If you’re new to the federal grants process and you’re planning to apply for a grant from the U.S. Department of Education (ED), or it has been quite a while since your last ED grant application, you’ll want to check out a recently updated publication on the agency’s web site, titled “Grantmaking at ED: Answers to Your Questions About the Discretionary Grant Process.”

The document covers the entire grant application, review, award, administration, closeout, and audit processes. It is divided into eight sections: (1) Before We Begin, (2) Let’s Get Started, (3) Applying for a Grant, (4) Waiting to Hear, (5) Getting Funded, (6) My Responsibilities as a Grantee, (7) Wrapping It Up, and (8) Just One More Thing. The document also includes an extensive glossary of terms and a list of helpful web sites. It is easy to understand–in other words, it’s not full of technical jargon!–and is written in a question-and-answer format.

The definitions of three types of funding are given in the introductory section. Formula grants are based on a predetermined formula and are non-competitive. They’re frequently awarded to state education agencies, which then distribute the funding to the local level. Discretionary grants are awards made by ED for which the department has the discretion, or choice, as to which applications are funded. According to the document, virtually all of ED’s discretionary grants are made based on a competitive review process. Cooperative agreements are a type of discretionary grant. ED awards them when it determines it must have substantial involvement with the grantee to meet the objectives of a project.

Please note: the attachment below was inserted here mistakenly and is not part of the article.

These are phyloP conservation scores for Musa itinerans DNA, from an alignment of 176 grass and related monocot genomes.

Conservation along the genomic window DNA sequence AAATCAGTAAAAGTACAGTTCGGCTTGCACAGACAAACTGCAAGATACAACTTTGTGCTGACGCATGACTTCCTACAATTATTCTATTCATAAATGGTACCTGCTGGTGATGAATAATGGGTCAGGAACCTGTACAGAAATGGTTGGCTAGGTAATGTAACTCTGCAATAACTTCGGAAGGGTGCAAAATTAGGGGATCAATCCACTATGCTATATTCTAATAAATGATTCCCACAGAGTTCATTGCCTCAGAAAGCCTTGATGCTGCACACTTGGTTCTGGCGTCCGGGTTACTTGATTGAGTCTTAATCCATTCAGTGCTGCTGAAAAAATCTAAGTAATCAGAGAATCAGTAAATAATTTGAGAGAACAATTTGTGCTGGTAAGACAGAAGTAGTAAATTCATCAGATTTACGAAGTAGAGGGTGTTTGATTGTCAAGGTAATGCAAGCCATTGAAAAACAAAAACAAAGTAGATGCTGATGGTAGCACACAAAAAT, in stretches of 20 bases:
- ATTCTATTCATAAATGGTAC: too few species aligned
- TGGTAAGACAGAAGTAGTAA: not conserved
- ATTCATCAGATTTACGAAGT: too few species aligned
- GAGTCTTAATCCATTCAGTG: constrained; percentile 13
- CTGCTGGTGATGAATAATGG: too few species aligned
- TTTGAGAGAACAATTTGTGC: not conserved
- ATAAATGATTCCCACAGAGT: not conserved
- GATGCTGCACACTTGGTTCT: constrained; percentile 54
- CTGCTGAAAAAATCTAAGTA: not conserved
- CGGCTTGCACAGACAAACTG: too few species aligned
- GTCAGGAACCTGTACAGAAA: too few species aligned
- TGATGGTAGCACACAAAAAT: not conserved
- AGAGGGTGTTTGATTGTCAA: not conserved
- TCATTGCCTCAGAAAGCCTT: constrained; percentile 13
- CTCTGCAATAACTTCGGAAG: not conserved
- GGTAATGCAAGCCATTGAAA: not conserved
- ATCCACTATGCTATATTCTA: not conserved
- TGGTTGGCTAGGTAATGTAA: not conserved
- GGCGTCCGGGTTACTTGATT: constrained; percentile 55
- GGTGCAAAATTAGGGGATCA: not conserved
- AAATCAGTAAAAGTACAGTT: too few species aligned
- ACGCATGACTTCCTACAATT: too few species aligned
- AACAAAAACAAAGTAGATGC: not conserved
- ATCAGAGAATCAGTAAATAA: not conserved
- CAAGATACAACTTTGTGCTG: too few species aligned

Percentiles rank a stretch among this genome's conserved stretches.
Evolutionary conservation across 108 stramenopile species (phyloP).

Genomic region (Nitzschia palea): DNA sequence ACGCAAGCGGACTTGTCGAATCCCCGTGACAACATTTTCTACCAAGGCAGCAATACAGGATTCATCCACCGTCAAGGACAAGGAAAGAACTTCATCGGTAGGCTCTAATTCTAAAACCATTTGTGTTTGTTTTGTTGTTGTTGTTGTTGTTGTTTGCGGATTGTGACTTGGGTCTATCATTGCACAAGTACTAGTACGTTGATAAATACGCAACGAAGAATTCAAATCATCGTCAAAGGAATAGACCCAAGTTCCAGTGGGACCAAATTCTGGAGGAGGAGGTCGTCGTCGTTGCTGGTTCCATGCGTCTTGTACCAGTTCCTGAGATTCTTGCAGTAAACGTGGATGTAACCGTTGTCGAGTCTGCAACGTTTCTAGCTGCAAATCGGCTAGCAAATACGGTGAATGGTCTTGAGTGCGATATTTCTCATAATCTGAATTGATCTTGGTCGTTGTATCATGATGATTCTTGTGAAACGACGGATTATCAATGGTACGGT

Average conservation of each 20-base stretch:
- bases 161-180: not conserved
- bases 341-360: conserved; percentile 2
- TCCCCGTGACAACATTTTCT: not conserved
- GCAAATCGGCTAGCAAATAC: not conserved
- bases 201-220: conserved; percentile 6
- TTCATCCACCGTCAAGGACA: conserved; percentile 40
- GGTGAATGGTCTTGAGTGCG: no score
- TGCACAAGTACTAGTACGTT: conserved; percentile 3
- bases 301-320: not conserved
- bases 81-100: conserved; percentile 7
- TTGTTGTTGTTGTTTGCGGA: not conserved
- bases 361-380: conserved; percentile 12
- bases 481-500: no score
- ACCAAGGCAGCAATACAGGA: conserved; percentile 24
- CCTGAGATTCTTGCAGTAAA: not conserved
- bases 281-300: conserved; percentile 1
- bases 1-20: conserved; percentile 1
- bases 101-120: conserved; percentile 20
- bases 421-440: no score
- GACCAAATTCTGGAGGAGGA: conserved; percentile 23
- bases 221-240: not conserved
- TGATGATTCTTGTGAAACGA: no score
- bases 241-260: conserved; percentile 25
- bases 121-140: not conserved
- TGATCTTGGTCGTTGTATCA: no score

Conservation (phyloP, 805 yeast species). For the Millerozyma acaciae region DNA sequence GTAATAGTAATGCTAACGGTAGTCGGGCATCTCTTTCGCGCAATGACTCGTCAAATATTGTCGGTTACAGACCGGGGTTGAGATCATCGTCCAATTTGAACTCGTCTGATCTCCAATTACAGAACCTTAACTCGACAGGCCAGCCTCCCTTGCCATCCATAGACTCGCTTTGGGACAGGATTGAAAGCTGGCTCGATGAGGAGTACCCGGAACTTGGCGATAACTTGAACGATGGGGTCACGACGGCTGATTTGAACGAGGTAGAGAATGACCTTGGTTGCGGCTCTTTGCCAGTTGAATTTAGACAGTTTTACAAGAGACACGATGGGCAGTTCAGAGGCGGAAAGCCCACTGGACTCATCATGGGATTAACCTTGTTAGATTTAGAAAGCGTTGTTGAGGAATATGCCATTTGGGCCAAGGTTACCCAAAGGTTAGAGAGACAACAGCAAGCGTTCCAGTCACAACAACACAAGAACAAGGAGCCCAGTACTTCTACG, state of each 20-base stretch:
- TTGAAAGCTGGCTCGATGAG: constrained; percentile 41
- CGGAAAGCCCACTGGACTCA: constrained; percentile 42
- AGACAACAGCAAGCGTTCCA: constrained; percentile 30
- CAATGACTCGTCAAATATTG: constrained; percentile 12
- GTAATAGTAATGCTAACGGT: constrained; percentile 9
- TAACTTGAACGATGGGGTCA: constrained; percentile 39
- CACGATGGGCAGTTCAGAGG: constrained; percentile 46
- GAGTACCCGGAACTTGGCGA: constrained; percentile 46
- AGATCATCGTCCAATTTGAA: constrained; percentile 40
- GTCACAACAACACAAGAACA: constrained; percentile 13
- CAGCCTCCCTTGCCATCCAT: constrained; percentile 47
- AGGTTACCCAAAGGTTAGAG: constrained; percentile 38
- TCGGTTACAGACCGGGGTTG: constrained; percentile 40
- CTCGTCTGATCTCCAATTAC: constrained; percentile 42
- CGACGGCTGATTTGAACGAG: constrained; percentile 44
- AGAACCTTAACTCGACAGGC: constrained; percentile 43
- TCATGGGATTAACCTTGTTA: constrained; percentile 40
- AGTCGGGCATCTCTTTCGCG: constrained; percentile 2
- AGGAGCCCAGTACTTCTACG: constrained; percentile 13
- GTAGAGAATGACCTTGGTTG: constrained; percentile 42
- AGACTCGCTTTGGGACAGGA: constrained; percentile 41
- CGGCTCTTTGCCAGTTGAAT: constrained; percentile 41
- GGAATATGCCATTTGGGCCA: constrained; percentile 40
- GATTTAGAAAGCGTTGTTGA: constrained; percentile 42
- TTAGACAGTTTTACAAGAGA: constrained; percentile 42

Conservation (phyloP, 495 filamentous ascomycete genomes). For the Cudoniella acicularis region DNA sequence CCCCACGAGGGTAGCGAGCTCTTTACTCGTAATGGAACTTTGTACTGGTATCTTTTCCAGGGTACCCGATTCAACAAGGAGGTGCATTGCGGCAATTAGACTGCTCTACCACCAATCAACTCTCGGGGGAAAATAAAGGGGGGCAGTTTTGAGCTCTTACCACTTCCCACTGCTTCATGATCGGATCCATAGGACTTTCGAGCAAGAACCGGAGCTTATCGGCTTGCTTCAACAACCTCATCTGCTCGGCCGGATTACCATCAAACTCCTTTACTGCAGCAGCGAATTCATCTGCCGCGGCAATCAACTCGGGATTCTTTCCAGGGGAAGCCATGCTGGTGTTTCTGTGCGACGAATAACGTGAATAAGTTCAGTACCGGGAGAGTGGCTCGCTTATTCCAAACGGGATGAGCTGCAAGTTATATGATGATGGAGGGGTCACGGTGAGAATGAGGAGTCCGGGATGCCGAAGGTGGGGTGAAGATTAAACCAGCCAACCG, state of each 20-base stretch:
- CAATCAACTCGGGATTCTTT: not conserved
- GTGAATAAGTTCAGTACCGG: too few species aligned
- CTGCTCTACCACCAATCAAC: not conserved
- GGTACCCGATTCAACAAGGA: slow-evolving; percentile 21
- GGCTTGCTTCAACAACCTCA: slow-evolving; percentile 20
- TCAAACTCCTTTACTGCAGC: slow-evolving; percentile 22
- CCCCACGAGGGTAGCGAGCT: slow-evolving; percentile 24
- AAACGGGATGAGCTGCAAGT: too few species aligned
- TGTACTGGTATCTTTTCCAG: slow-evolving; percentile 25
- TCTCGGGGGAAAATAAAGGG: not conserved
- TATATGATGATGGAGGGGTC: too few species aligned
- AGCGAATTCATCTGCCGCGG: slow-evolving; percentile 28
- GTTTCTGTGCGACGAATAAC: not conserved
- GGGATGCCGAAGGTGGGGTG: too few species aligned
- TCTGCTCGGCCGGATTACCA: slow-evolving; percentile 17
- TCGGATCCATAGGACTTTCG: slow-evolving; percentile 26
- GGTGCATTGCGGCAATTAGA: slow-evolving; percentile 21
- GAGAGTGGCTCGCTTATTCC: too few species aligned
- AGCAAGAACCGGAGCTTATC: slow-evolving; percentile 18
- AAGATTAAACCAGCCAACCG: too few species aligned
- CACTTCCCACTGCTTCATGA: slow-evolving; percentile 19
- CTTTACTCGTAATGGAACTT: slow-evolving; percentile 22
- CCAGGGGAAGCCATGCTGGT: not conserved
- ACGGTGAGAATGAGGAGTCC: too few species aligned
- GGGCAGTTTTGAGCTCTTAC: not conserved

The “Applying for a Grant” section is the most comprehensive. Readers can learn what constitutes an application package, how to understand funding priorities, what “certifications and assurances” are, and how to calculate a project’s indirect cost rate (and why this matters). This section also discusses ED’s electronic applications process and what happens after the department receives an application, providing a smooth transition to the next section, “Waiting to Hear,” which includes insights into the competitive review process. Information about reviewers and scoring procedures is covered here, as well as scoring criteria.

The sections “My Responsibilities as a Grantee” and “Wrapping It Up” cover what I consider to be one of the most difficult parts of the grants process–grants management. These sections give potential applicants a clear picture of what will be expected of them if they receive an award, from both a programmatic and a fiscal standpoint. The payment process of a grant award is also explained in detail.

Although the last section, titled “Just One More Thing,” sounds somewhat insignificant, it actually covers a very important responsibility of a grantee–the grant audit. This section discusses audit requirements, what to do if selected for an audit, and how to appeal a decision if costs or activities are found to be unallowable.

Be sure to look through the eight-page glossary, too. There, you’ll find definitions of grants-related terms ranging from “administrative action” to “substantial progress.” Becoming familiar with these terms and definitions should help make RFPs (requests for proposals) easier to understand as you proceed through the ED grants process.

Deborah Ward, CFRE, is an independent grant writing consultant. She welcomes questions at (717) 295-9437 or Debor21727@aol.com.